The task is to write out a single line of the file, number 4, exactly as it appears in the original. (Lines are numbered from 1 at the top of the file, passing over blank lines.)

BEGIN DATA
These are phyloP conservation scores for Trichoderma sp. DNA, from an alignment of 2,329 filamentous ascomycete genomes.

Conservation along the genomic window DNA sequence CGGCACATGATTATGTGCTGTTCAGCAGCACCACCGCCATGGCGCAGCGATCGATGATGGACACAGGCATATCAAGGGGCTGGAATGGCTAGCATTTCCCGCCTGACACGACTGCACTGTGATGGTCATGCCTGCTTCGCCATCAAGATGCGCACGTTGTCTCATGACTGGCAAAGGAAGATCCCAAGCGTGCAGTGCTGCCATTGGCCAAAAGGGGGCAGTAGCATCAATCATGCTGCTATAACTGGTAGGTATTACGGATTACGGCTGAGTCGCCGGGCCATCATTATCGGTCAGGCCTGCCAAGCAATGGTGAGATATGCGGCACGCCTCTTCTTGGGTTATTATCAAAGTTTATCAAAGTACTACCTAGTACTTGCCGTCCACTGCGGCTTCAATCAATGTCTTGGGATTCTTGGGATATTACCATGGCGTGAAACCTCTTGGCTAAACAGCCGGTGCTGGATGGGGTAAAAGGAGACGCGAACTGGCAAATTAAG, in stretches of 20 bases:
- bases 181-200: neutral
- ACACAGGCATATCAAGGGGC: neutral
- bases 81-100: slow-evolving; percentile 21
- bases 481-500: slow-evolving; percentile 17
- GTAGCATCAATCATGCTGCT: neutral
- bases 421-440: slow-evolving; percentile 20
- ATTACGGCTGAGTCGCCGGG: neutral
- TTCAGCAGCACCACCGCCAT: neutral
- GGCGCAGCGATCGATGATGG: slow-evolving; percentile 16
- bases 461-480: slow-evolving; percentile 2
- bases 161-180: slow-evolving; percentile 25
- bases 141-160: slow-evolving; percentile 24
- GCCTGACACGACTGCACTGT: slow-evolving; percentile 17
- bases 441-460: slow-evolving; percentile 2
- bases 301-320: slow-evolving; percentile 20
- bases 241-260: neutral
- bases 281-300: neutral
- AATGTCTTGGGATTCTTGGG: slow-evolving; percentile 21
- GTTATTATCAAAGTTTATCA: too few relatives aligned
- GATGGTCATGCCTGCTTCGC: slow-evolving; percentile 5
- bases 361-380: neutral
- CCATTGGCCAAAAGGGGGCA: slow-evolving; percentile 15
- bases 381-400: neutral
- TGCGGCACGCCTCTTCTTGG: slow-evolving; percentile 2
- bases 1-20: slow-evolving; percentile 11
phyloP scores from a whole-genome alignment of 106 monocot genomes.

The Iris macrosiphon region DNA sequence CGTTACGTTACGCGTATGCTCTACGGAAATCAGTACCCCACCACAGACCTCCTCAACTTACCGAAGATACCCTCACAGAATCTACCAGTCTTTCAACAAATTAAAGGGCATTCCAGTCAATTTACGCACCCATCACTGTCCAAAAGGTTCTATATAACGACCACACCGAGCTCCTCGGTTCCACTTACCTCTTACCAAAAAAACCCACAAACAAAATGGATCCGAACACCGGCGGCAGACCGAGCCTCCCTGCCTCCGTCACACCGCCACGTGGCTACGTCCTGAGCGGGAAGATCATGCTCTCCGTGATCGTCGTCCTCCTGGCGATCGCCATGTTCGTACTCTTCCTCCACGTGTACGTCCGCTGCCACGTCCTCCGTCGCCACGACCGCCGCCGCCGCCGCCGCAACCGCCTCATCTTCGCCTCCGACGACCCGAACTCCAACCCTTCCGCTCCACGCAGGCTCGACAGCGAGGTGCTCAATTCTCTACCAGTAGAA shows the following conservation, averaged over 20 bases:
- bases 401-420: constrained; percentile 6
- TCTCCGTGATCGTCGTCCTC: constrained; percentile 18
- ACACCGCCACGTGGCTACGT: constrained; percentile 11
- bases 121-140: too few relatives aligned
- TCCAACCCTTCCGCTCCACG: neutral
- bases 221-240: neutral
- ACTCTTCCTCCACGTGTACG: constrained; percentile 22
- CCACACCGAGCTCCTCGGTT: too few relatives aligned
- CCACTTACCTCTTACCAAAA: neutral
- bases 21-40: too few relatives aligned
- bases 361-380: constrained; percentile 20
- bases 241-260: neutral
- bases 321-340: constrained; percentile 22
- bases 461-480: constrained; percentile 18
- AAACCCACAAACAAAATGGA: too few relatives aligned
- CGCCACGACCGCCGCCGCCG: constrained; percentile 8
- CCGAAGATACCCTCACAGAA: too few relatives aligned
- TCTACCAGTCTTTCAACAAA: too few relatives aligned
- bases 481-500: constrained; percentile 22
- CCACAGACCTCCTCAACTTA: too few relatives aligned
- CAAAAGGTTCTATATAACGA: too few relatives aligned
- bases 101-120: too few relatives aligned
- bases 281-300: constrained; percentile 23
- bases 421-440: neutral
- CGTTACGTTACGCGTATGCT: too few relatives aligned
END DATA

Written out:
- ACACAGGCATATCAAGGGGC: neutral